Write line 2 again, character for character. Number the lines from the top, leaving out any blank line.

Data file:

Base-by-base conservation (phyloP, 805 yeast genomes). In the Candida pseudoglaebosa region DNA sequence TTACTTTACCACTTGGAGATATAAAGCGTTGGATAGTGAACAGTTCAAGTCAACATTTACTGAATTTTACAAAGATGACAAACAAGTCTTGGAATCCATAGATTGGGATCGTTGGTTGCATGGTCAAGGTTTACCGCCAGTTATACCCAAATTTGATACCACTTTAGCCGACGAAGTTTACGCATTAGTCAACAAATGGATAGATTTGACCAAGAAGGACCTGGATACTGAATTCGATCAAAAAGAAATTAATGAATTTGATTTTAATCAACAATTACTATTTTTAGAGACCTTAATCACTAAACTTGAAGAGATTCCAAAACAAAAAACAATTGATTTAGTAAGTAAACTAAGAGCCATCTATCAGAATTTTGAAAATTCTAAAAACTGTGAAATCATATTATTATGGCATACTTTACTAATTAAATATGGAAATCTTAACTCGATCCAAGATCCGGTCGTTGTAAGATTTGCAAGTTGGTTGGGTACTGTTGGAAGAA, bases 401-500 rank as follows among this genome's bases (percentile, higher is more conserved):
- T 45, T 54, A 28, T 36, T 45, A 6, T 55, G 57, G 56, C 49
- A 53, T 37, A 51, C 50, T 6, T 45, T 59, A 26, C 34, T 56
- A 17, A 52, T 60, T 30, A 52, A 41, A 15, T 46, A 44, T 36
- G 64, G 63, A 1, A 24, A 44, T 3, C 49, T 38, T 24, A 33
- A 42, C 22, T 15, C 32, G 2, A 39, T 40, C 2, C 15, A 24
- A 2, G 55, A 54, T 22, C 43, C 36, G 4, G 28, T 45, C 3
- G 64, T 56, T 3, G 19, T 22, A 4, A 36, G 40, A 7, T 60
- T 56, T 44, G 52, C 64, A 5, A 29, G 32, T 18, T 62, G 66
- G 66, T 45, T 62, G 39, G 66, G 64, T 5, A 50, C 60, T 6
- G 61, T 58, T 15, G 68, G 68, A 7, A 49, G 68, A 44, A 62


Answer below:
- T 45, T 54, A 28, T 36, T 45, A 6, T 55, G 57, G 56, C 49